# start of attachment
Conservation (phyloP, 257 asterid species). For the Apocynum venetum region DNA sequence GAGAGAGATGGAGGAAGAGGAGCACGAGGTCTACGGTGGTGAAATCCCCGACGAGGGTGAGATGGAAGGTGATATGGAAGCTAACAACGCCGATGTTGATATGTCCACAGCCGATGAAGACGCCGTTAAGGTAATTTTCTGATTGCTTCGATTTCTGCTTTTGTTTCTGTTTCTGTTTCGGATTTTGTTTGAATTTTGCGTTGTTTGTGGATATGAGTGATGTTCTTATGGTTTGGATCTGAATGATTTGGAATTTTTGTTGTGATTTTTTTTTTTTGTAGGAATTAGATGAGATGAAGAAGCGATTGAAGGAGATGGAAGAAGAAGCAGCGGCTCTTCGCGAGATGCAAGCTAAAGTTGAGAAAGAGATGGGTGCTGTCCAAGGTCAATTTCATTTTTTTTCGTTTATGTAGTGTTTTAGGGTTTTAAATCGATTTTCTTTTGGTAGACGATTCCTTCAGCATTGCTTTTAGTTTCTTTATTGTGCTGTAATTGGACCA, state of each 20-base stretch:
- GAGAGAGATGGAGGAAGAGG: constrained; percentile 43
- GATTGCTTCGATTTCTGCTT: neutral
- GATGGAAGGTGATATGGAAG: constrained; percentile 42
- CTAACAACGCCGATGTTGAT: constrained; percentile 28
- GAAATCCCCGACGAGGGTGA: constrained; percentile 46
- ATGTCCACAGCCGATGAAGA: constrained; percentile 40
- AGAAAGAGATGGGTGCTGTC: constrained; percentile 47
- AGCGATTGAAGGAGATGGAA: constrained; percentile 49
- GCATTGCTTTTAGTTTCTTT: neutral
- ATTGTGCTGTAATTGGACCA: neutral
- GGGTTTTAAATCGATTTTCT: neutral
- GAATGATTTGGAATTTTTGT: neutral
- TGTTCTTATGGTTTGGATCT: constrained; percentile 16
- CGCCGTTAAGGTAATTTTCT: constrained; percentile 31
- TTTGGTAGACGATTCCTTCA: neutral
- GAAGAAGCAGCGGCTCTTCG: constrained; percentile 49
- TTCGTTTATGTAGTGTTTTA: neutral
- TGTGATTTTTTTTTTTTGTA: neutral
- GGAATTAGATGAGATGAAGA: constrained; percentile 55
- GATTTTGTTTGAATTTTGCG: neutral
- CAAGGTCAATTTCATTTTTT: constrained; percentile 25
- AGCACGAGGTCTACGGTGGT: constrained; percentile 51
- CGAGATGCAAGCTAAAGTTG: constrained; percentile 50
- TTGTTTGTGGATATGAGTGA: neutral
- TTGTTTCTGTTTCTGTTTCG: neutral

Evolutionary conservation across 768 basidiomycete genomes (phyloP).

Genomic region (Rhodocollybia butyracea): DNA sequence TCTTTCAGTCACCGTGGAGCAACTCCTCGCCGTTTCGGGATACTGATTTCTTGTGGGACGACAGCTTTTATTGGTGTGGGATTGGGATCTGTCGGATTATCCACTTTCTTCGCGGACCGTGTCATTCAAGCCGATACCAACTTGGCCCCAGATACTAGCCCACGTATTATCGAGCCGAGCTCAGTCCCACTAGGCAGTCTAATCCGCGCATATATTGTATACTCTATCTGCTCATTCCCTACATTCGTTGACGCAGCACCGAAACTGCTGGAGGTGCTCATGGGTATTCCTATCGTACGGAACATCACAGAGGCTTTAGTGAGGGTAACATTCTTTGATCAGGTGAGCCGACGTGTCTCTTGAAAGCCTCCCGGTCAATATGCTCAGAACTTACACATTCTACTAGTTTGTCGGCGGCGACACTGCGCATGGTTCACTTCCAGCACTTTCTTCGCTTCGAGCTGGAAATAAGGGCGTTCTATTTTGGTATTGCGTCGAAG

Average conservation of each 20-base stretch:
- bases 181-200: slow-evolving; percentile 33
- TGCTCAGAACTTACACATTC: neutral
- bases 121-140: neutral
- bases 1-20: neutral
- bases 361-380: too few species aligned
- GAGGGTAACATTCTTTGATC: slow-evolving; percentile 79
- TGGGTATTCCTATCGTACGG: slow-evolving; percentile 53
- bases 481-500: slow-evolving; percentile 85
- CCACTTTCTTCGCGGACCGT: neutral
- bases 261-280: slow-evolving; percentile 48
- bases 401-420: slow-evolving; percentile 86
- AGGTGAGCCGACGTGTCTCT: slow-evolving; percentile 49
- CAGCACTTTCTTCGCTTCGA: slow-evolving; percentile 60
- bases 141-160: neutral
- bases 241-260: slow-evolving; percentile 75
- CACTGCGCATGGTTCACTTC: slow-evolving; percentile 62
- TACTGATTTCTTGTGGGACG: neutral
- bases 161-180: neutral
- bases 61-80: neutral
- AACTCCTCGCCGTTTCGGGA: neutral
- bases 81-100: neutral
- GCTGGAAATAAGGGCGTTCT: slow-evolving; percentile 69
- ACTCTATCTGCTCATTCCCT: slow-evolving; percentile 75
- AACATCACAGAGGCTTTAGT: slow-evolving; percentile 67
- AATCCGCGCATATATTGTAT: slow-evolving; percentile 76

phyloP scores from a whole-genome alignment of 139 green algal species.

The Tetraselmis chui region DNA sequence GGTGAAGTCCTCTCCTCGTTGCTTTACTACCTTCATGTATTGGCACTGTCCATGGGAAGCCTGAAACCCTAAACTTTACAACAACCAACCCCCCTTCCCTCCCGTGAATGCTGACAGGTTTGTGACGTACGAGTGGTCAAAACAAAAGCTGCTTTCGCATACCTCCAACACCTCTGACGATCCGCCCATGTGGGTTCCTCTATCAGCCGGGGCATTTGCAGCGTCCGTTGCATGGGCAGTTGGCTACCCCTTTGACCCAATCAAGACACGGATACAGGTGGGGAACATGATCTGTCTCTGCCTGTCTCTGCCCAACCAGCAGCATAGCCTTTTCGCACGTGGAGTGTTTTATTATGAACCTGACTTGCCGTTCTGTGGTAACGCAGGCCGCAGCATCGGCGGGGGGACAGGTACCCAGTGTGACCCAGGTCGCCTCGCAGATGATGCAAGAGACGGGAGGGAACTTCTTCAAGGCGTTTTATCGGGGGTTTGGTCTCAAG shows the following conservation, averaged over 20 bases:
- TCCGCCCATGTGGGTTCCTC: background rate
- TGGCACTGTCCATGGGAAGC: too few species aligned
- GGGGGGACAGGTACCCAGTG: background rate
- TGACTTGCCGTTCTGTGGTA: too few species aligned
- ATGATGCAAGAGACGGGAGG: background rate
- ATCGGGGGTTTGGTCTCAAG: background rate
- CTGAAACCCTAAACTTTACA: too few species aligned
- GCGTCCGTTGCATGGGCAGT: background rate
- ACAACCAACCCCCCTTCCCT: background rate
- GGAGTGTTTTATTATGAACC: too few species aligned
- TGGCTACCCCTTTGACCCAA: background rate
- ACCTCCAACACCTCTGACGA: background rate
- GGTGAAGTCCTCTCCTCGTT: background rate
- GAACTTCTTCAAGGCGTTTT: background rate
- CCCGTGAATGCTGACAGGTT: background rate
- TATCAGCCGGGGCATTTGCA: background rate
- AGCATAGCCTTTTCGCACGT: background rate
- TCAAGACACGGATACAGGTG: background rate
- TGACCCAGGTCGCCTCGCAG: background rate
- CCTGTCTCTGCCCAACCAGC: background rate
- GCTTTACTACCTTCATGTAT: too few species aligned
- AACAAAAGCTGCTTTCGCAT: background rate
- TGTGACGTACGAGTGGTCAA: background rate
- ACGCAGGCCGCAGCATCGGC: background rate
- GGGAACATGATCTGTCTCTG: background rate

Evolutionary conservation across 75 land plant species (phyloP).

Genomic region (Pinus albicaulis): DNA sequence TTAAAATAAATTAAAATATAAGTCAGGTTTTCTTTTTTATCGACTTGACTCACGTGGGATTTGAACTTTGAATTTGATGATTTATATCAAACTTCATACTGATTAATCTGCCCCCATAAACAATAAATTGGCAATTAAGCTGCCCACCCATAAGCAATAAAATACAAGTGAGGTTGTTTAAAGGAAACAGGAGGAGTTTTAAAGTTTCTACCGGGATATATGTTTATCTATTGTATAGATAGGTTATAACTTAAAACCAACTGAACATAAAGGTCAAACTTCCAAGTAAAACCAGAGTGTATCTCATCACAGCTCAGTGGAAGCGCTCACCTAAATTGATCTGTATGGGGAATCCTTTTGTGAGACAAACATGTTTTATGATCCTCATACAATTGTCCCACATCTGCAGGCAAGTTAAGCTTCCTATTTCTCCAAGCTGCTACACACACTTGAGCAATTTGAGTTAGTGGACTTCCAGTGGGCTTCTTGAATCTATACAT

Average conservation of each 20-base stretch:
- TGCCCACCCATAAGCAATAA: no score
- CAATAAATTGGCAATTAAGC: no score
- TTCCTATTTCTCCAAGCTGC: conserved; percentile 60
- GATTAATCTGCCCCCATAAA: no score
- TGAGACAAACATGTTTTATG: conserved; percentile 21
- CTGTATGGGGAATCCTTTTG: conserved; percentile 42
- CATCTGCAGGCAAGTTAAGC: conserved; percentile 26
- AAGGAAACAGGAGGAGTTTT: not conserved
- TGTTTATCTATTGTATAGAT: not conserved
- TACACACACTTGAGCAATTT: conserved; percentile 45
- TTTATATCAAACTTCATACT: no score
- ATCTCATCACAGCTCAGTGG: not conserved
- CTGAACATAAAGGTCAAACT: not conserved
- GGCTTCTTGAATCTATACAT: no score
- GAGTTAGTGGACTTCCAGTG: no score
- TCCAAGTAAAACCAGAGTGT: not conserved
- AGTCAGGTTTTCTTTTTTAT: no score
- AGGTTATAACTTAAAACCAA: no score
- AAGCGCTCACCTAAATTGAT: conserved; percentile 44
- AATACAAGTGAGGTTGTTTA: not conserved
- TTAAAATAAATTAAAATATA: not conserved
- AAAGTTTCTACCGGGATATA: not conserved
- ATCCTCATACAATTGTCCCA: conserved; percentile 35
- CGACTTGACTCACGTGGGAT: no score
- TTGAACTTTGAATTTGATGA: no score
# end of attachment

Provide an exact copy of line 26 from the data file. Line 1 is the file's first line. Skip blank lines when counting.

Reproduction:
- TTGTTTCTGTTTCTGTTTCG: neutral